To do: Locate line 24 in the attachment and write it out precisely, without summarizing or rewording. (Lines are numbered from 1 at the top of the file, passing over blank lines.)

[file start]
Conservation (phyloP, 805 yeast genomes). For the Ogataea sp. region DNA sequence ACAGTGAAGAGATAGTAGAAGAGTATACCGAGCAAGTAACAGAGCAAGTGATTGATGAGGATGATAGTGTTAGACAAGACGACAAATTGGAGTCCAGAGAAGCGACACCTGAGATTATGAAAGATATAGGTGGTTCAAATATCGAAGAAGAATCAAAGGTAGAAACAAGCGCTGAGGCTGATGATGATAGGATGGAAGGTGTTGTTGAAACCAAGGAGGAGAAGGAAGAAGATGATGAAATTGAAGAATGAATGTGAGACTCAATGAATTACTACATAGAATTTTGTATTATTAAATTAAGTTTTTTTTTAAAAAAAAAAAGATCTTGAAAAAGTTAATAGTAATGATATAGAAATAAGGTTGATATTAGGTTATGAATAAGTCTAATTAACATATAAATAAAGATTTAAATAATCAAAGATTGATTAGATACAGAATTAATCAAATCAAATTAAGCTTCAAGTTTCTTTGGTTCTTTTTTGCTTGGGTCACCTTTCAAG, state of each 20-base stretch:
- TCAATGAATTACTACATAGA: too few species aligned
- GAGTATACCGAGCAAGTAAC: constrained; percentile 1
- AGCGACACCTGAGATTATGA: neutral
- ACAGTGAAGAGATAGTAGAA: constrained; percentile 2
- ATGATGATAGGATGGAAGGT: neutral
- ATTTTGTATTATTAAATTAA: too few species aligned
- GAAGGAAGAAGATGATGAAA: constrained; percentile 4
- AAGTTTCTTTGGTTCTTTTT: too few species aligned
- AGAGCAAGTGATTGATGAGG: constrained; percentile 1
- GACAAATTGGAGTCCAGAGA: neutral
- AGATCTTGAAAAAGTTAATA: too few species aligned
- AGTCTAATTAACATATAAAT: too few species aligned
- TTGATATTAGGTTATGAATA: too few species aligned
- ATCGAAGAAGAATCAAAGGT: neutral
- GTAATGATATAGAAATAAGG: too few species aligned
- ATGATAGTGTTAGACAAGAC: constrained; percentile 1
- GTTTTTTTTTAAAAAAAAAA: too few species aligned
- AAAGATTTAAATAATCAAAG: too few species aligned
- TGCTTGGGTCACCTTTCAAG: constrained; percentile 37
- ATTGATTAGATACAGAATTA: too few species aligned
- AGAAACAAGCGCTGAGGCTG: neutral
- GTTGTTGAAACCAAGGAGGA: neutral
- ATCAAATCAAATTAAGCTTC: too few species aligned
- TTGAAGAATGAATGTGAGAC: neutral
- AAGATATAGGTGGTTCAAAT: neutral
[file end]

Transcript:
- ATCAAATCAAATTAAGCTTC: too few species aligned